Inflammation, in particular the adaptive immune response, has been shown to have a significant role in the pathogenesis of hypertension30,31,32. We therefore examined the effects of CSD and RD on the percentage of total aortic leukocytes (CD45+ average total cells 1.9 × 104 per aorta) and T lymphocytes (CD3+ average total cells 2.5 × 103 per aorta). The brainstem has also been identified as a site of increased inflammatory molecules during hypertension33,34; therefore, we have examined the percentage of CD45+ CD3+ cells (average total cells 3.6 × 102 per brainstem) within this tissue. As shown in Fig. 3b, compared with the surgical shams there were no significant differences in the percentage of aortic CD45+ cells following CSD or RD procedures. However, when we examined the number of aortic infiltrates of CD3+ cells, there was a significant decrease in both CSD (Fig. 3c,d; P<0.01) and RD groups (Fig. 3c–d; P<0.01). Similarly, in single-cell suspensions of whole-brainstem homegenates, a significant reduction in percentage of CD3+ cells was determined following RD (Supplementary Fig. S3; P<0.05) and a trend, which did not reach statistical significance, for a reduction in CD3+ cells in the CSD group. These data suggest that both CSD and RD procedures can reduce T-cell-mediated infiltration of tissue that has been associated with many forms of hypertension.
Renal excretory function after CSD
Given the alterations in arterial pressure and RSA, we looked to see whether renal function was altered. Despite our observed reduction in arterial pressure, SH rats showed an increase in 24-h urine volume at 12 days following CSD (from 4.25±0.28 to 5.57±0.32 ml/24 h/100 g body weight; P<0.05), which was sustained at days 21 and 28. This was accompanied by an increase in creatinine clearance (from 0.94±0.03 to 1.15±0.07 ml min−1; P<0.01), indicating an increase in glomerular filtration rate. The total protein in urine decreased significantly (from 10.5±1.0 to 8.7±0.8 mg ml−1; P<0.05), albuminuria was lower after CSD but not significant (from 0.57±0.05 to 0.45±0.05 mg ml−1; P=0.067), although water intake also increased significantly (from 10±1.2 to 12.8±1.6 ml/24 h/100g body weight; P<0.01). For comparison, Wistar rats had a lower total protein and albumin level in their urine compared with SH rats before denervation: 9.75±0.84 versus 10.49±0.77 mg ml−1 and 0.40±0.06 versus 0.57±0.05 mg ml−1, respectively. The water intake and creatinine clearance was similar between Wistar and SH rats before denervation: 30.81±2.13 versus 30.49±2.13 ml/24 h and 0.83±0.07 versus 0.94±0.03 ml min−1, respectively. Taken together, these data indicate that the progression of glomerular kidney damage/leakage in SH rats may have been retarded by CSD.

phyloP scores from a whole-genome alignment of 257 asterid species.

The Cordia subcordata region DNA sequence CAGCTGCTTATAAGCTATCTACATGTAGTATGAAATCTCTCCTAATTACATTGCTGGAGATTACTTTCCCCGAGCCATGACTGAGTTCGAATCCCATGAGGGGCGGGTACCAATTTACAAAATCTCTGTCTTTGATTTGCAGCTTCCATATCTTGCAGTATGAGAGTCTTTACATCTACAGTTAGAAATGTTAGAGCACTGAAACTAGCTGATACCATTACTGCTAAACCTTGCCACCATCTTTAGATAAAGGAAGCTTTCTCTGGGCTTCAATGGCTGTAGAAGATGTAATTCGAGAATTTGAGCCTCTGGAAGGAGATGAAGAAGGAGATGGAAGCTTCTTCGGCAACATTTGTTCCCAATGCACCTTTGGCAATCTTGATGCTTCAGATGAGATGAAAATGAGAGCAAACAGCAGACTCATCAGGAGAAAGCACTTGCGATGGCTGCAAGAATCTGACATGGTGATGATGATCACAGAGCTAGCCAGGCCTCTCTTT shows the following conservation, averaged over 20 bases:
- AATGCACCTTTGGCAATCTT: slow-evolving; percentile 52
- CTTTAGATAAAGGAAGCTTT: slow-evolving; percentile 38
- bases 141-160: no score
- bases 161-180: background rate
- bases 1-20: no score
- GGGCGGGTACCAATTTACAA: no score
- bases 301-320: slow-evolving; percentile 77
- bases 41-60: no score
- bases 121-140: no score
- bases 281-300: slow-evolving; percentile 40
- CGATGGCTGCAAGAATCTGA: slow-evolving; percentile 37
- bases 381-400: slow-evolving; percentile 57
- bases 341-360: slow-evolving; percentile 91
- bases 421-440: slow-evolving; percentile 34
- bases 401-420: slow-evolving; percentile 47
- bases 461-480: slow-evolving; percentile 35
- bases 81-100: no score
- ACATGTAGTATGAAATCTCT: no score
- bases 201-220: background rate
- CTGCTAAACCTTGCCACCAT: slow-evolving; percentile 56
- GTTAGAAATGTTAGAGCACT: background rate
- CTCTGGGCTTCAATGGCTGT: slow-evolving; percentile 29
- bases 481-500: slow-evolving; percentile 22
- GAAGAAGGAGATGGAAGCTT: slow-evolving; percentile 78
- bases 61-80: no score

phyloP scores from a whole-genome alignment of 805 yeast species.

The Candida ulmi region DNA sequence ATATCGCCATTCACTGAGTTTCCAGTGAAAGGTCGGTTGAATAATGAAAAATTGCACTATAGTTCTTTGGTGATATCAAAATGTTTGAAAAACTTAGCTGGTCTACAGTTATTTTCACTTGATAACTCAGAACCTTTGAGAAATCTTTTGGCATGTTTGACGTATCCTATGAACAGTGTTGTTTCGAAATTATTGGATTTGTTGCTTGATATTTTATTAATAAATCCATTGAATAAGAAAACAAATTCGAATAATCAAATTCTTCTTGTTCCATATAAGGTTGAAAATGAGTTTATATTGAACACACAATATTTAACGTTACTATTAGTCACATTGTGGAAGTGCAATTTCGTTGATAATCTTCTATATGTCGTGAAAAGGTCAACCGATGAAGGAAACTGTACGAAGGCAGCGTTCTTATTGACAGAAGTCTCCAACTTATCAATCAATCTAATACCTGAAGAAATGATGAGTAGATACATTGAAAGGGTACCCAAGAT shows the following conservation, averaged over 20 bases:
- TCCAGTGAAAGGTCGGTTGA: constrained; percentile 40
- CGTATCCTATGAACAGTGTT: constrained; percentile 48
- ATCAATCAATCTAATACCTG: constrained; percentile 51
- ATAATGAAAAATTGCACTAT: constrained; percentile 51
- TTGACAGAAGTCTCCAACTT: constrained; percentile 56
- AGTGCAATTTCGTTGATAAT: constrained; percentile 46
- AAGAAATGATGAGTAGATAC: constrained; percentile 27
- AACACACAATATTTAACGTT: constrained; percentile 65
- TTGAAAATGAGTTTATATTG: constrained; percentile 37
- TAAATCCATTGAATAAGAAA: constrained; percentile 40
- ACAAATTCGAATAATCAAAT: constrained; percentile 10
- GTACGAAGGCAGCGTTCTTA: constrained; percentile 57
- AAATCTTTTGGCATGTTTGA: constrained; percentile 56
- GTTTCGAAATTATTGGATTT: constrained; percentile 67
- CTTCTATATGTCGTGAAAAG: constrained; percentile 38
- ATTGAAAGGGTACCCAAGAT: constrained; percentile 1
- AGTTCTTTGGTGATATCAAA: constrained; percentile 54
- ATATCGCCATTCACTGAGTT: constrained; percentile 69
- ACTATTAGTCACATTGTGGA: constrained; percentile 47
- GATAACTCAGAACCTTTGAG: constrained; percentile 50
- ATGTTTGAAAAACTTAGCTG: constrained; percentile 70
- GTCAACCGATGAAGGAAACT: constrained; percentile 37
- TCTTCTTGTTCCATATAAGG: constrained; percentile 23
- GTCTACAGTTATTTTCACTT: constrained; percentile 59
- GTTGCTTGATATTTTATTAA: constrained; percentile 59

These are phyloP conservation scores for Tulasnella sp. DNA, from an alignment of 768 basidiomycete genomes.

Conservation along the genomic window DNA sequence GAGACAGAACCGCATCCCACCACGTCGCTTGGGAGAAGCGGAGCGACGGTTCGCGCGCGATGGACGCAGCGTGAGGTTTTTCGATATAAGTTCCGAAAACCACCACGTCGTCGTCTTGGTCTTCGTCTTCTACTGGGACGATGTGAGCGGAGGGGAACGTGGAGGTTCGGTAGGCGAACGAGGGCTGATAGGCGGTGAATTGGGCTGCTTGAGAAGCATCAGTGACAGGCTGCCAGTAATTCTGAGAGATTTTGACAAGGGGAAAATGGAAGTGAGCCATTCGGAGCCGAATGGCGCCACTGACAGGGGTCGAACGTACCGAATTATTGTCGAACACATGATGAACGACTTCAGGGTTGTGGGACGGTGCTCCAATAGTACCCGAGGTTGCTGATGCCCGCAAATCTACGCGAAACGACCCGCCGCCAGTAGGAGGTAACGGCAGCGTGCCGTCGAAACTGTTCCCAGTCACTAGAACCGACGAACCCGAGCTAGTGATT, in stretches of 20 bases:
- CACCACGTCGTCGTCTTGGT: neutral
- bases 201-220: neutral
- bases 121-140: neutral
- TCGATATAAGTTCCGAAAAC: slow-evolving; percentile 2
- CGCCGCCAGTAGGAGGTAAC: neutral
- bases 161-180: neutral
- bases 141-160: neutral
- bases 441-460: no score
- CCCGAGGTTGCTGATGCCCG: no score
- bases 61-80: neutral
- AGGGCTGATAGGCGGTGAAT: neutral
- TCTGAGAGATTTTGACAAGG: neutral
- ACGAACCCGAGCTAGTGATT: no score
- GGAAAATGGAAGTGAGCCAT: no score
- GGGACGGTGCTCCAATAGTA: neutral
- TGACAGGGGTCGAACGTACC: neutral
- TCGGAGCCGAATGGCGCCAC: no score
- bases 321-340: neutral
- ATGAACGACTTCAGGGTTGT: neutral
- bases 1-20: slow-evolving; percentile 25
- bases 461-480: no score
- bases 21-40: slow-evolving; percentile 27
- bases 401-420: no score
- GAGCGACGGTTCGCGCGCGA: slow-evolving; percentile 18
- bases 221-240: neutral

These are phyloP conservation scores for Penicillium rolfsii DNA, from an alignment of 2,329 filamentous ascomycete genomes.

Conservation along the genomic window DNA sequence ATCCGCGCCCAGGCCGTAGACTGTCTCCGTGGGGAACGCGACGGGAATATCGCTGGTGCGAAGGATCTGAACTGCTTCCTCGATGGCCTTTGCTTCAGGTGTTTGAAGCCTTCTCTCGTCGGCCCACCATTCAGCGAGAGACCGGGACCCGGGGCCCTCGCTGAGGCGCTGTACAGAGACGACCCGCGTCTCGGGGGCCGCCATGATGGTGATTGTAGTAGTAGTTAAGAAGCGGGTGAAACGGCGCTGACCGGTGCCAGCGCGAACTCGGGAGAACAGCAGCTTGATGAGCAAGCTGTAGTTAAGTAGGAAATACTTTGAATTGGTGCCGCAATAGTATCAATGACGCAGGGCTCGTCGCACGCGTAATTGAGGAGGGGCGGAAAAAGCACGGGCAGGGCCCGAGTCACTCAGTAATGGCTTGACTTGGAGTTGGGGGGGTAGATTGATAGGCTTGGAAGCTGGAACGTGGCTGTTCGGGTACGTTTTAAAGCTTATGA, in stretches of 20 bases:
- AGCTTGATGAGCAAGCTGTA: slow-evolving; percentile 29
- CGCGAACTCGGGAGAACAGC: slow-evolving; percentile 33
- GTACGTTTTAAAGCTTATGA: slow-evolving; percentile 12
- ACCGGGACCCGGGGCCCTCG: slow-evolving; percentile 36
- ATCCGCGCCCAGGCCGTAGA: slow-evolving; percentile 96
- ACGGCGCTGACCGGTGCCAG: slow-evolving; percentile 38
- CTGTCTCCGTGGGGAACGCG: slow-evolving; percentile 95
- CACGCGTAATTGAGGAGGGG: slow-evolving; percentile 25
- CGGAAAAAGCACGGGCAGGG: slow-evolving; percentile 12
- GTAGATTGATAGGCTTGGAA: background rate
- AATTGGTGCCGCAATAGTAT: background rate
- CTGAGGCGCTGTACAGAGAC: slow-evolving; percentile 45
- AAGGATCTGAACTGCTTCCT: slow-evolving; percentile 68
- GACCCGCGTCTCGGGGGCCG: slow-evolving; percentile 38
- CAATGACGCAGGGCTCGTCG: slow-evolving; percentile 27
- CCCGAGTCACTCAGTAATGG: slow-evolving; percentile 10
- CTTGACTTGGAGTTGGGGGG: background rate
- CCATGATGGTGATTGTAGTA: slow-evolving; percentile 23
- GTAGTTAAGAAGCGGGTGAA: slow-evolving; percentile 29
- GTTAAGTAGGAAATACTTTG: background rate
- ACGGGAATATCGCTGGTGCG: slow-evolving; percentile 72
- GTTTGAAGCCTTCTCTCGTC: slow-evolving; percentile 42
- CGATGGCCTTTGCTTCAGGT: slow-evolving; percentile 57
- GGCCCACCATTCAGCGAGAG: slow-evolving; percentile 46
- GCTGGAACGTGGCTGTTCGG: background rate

Time to sympathoinhibition after CSD in SH rats
In conscious SH rats, it was not possible to assess the precise time to onset of the depressor and sympathoinhibition following CSD because of the side effects of surgery and anaesthesia. To this end, we recorded internal cervical (iCSN) and lumbar sympathetic post-ganglionic nerves simultaneously before and after CSD in in situ-unanesthetized decerebrated SH rats. Figure 4 shows that by 40 min, there was already a significant decrease in sympathetic nerve activity in all outflows and that this was due, in part, to a decrease in the amplitude of respiratory-modulated discharge (P<0.05; Fig. 4b). The peak response was achieved at 60 min post CSD, as activity levels at 75 or 90 min were not different from the level recorded at 40 min post CSD but were different from their own baseline (both P<0.01; Fig. 4c). Consistent with the reduction of respiratory-sympathetic modulation, we found a decrease in HF SBP in conscious SH rats after CSD (from 4.52±0.3 to 3.9±0.3 mm Hg2; n=7, P<0.05).
Comparing uni- versus bilateral CSD in SH rats
We wished to test any difference in the sympathoexcitatory drive from the left versus the right CB as well as their individual responses. Figure 5 shows the time profile of the response in SBP following unilateral and subsequent bilateral CSD. Unilateral CSD, whether targeting the left (n=4) or right side (n=4) produced no change in SBP (Supplementary Table S2). The fall in SBP achieved when bilateral CSD was staggered in time by 15 days (that is, denervating left then right CB, or denervating right then left CB) was no different from the response when both the CBs were denervated at the same time (−16±2 versus −17±3 mmHg, respectively, P=0.831). In our in situ preparation, which allowed high temporal resolution of changes in sympathetic activity (see above), unilateral CSD did not produce a measureable change in any of the recorded variables.